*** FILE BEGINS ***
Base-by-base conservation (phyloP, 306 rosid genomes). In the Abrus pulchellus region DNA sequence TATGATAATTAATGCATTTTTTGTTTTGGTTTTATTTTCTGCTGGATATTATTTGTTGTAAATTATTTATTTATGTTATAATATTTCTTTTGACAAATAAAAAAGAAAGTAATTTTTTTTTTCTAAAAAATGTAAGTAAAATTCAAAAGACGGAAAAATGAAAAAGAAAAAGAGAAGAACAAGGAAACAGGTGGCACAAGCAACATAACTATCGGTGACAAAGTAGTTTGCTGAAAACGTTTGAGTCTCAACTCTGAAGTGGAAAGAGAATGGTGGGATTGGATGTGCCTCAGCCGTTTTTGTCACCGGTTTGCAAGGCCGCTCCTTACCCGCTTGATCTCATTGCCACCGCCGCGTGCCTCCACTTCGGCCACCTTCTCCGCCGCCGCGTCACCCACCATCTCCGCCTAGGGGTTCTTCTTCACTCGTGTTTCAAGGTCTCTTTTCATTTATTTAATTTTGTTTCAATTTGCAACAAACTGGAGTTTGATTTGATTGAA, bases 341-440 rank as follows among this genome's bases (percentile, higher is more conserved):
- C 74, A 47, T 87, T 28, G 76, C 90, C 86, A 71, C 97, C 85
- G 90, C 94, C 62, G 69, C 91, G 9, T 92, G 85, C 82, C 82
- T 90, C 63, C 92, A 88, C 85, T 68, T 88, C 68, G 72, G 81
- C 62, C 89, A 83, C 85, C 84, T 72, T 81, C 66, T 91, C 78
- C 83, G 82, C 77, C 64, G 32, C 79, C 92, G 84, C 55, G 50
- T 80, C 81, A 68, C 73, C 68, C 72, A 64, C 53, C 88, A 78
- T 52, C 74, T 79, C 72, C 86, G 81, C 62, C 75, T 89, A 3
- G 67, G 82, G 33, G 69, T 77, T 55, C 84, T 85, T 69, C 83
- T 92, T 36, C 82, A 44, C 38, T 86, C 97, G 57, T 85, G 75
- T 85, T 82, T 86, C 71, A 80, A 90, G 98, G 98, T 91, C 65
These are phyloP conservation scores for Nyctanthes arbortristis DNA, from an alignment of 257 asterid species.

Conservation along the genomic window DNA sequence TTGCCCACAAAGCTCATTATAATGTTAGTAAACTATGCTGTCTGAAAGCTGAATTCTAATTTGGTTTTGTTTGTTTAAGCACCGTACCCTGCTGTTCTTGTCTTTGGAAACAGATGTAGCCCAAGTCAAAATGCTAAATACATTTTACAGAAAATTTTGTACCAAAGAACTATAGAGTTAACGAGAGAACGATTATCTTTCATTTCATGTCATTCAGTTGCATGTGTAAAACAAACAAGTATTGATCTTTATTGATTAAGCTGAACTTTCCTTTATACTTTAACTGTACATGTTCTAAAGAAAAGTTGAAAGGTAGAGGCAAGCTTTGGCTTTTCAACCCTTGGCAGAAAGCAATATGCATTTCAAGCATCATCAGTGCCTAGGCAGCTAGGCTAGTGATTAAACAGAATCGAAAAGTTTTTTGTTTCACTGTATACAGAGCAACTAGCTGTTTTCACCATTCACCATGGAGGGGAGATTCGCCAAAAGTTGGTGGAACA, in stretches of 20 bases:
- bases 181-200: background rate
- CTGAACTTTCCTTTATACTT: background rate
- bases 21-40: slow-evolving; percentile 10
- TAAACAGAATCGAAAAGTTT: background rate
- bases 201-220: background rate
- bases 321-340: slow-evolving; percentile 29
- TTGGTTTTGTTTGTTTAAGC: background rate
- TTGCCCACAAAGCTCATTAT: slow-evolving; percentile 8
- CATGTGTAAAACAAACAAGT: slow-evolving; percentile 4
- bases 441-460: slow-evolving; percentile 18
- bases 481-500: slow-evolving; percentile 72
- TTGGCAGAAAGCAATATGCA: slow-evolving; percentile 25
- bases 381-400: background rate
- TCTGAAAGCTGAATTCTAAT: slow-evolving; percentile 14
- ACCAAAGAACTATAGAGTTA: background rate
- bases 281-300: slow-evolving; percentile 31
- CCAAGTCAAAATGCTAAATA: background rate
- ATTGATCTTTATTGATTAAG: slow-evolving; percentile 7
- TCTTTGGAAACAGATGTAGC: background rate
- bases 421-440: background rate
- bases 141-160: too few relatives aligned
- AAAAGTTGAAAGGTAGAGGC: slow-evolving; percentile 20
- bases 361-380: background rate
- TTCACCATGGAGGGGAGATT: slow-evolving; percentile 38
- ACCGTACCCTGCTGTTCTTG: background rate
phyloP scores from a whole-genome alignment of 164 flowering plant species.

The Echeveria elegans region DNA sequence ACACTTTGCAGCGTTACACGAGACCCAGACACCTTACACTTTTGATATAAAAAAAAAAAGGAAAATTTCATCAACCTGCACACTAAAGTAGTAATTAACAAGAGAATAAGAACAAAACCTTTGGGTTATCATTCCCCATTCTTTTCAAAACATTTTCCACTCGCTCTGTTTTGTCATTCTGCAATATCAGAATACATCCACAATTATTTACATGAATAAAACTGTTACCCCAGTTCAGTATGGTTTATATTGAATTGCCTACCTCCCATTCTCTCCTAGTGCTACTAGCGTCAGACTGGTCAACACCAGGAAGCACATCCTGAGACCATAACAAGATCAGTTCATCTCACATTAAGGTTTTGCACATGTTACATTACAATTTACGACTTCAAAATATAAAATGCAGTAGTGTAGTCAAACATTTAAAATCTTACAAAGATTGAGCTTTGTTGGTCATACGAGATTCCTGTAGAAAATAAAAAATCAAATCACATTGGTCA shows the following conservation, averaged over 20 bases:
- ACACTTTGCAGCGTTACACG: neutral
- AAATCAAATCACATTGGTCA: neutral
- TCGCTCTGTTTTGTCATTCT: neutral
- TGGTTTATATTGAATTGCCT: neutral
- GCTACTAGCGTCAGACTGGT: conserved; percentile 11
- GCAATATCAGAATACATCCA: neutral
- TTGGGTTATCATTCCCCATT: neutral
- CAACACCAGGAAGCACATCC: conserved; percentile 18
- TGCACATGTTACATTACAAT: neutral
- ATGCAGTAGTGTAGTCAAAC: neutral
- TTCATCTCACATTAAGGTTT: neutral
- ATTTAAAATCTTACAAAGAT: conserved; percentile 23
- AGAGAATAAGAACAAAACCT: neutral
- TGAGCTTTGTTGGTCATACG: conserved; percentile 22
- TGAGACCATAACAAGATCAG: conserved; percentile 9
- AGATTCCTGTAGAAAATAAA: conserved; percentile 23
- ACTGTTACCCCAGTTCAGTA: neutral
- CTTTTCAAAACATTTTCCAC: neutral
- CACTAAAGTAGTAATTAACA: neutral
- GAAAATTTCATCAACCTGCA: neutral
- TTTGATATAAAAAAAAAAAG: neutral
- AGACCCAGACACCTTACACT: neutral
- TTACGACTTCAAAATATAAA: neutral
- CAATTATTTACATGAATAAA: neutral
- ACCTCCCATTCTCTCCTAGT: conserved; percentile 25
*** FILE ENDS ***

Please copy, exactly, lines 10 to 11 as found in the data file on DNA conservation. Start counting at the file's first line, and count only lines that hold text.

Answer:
- T 92, T 36, C 82, A 44, C 38, T 86, C 97, G 57, T 85, G 75
- T 85, T 82, T 86, C 71, A 80, A 90, G 98, G 98, T 91, C 65